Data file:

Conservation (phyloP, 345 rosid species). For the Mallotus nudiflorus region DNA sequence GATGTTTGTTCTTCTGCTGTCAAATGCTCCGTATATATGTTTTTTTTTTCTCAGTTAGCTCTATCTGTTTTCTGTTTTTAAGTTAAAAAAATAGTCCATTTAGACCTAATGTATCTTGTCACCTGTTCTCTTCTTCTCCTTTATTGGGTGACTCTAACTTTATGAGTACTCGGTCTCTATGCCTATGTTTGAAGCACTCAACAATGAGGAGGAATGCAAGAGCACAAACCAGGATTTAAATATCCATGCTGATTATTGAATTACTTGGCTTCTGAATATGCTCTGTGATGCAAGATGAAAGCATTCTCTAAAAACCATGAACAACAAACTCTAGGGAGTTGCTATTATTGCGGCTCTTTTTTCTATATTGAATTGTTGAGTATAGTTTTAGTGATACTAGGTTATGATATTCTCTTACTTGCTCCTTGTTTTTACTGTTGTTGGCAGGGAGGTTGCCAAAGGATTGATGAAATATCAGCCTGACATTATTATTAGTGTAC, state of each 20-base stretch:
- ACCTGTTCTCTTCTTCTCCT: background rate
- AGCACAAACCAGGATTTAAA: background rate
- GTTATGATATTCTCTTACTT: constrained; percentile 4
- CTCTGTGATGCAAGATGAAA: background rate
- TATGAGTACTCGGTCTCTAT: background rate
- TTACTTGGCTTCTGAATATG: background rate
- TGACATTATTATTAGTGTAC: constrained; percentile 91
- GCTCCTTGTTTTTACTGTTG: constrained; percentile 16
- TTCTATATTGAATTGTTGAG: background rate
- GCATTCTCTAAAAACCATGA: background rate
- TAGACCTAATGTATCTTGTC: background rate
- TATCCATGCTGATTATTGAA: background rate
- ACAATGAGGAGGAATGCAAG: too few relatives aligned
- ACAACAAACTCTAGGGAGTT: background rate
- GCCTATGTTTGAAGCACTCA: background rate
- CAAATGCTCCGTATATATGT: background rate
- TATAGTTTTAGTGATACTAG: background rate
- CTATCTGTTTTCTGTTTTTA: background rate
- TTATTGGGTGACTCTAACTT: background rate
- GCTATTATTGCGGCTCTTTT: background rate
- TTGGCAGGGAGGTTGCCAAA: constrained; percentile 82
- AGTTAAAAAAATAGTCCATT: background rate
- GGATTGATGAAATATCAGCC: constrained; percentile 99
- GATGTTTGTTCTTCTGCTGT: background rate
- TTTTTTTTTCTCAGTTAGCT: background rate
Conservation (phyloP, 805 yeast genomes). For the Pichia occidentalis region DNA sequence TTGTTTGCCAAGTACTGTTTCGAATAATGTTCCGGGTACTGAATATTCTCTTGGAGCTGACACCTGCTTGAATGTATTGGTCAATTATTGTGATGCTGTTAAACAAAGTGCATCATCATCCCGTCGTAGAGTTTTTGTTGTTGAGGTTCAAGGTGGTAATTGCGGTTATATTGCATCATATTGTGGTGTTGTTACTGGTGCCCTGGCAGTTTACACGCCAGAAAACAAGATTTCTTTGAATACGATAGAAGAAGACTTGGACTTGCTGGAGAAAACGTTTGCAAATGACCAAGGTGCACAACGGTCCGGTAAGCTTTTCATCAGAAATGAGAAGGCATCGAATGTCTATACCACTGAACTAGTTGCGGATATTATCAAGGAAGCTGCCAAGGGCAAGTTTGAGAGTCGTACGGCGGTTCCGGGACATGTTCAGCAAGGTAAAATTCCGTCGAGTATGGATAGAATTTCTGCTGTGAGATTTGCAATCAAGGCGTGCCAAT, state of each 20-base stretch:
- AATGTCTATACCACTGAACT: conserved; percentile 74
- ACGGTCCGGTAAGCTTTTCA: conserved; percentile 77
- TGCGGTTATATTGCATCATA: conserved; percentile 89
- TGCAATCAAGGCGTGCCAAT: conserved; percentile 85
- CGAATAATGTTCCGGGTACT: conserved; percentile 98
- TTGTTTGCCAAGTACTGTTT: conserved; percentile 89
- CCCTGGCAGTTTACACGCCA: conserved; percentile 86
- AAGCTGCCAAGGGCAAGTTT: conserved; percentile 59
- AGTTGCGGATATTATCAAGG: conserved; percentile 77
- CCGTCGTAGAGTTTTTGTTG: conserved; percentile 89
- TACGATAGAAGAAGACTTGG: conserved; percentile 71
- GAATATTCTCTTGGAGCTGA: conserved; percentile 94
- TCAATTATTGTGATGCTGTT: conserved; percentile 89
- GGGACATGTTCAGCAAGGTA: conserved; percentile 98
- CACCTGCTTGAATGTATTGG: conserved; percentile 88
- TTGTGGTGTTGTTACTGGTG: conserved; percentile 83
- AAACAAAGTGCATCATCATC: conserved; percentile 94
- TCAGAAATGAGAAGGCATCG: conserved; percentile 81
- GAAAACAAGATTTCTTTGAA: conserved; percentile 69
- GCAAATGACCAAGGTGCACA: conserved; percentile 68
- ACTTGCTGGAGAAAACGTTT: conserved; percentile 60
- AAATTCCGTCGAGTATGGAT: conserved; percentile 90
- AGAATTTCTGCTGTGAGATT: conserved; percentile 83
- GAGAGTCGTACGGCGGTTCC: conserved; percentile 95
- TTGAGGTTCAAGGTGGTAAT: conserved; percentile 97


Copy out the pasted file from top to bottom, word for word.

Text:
Conservation (phyloP, 345 rosid species). For the Mallotus nudiflorus region DNA sequence GATGTTTGTTCTTCTGCTGTCAAATGCTCCGTATATATGTTTTTTTTTTCTCAGTTAGCTCTATCTGTTTTCTGTTTTTAAGTTAAAAAAATAGTCCATTTAGACCTAATGTATCTTGTCACCTGTTCTCTTCTTCTCCTTTATTGGGTGACTCTAACTTTATGAGTACTCGGTCTCTATGCCTATGTTTGAAGCACTCAACAATGAGGAGGAATGCAAGAGCACAAACCAGGATTTAAATATCCATGCTGATTATTGAATTACTTGGCTTCTGAATATGCTCTGTGATGCAAGATGAAAGCATTCTCTAAAAACCATGAACAACAAACTCTAGGGAGTTGCTATTATTGCGGCTCTTTTTTCTATATTGAATTGTTGAGTATAGTTTTAGTGATACTAGGTTATGATATTCTCTTACTTGCTCCTTGTTTTTACTGTTGTTGGCAGGGAGGTTGCCAAAGGATTGATGAAATATCAGCCTGACATTATTATTAGTGTAC, state of each 20-base stretch:
- ACCTGTTCTCTTCTTCTCCT: background rate
- AGCACAAACCAGGATTTAAA: background rate
- GTTATGATATTCTCTTACTT: constrained; percentile 4
- CTCTGTGATGCAAGATGAAA: background rate
- TATGAGTACTCGGTCTCTAT: background rate
- TTACTTGGCTTCTGAATATG: background rate
- TGACATTATTATTAGTGTAC: constrained; percentile 91
- GCTCCTTGTTTTTACTGTTG: constrained; percentile 16
- TTCTATATTGAATTGTTGAG: background rate
- GCATTCTCTAAAAACCATGA: background rate
- TAGACCTAATGTATCTTGTC: background rate
- TATCCATGCTGATTATTGAA: background rate
- ACAATGAGGAGGAATGCAAG: too few relatives aligned
- ACAACAAACTCTAGGGAGTT: background rate
- GCCTATGTTTGAAGCACTCA: background rate
- CAAATGCTCCGTATATATGT: background rate
- TATAGTTTTAGTGATACTAG: background rate
- CTATCTGTTTTCTGTTTTTA: background rate
- TTATTGGGTGACTCTAACTT: background rate
- GCTATTATTGCGGCTCTTTT: background rate
- TTGGCAGGGAGGTTGCCAAA: constrained; percentile 82
- AGTTAAAAAAATAGTCCATT: background rate
- GGATTGATGAAATATCAGCC: constrained; percentile 99
- GATGTTTGTTCTTCTGCTGT: background rate
- TTTTTTTTTCTCAGTTAGCT: background rate
Conservation (phyloP, 805 yeast genomes). For the Pichia occidentalis region DNA sequence TTGTTTGCCAAGTACTGTTTCGAATAATGTTCCGGGTACTGAATATTCTCTTGGAGCTGACACCTGCTTGAATGTATTGGTCAATTATTGTGATGCTGTTAAACAAAGTGCATCATCATCCCGTCGTAGAGTTTTTGTTGTTGAGGTTCAAGGTGGTAATTGCGGTTATATTGCATCATATTGTGGTGTTGTTACTGGTGCCCTGGCAGTTTACACGCCAGAAAACAAGATTTCTTTGAATACGATAGAAGAAGACTTGGACTTGCTGGAGAAAACGTTTGCAAATGACCAAGGTGCACAACGGTCCGGTAAGCTTTTCATCAGAAATGAGAAGGCATCGAATGTCTATACCACTGAACTAGTTGCGGATATTATCAAGGAAGCTGCCAAGGGCAAGTTTGAGAGTCGTACGGCGGTTCCGGGACATGTTCAGCAAGGTAAAATTCCGTCGAGTATGGATAGAATTTCTGCTGTGAGATTTGCAATCAAGGCGTGCCAAT, state of each 20-base stretch:
- AATGTCTATACCACTGAACT: conserved; percentile 74
- ACGGTCCGGTAAGCTTTTCA: conserved; percentile 77
- TGCGGTTATATTGCATCATA: conserved; percentile 89
- TGCAATCAAGGCGTGCCAAT: conserved; percentile 85
- CGAATAATGTTCCGGGTACT: conserved; percentile 98
- TTGTTTGCCAAGTACTGTTT: conserved; percentile 89
- CCCTGGCAGTTTACACGCCA: conserved; percentile 86
- AAGCTGCCAAGGGCAAGTTT: conserved; percentile 59
- AGTTGCGGATATTATCAAGG: conserved; percentile 77
- CCGTCGTAGAGTTTTTGTTG: conserved; percentile 89
- TACGATAGAAGAAGACTTGG: conserved; percentile 71
- GAATATTCTCTTGGAGCTGA: conserved; percentile 94
- TCAATTATTGTGATGCTGTT: conserved; percentile 89
- GGGACATGTTCAGCAAGGTA: conserved; percentile 98
- CACCTGCTTGAATGTATTGG: conserved; percentile 88
- TTGTGGTGTTGTTACTGGTG: conserved; percentile 83
- AAACAAAGTGCATCATCATC: conserved; percentile 94
- TCAGAAATGAGAAGGCATCG: conserved; percentile 81
- GAAAACAAGATTTCTTTGAA: conserved; percentile 69
- GCAAATGACCAAGGTGCACA: conserved; percentile 68
- ACTTGCTGGAGAAAACGTTT: conserved; percentile 60
- AAATTCCGTCGAGTATGGAT: conserved; percentile 90
- AGAATTTCTGCTGTGAGATT: conserved; percentile 83
- GAGAGTCGTACGGCGGTTCC: conserved; percentile 95
- TTGAGGTTCAAGGTGGTAAT: conserved; percentile 97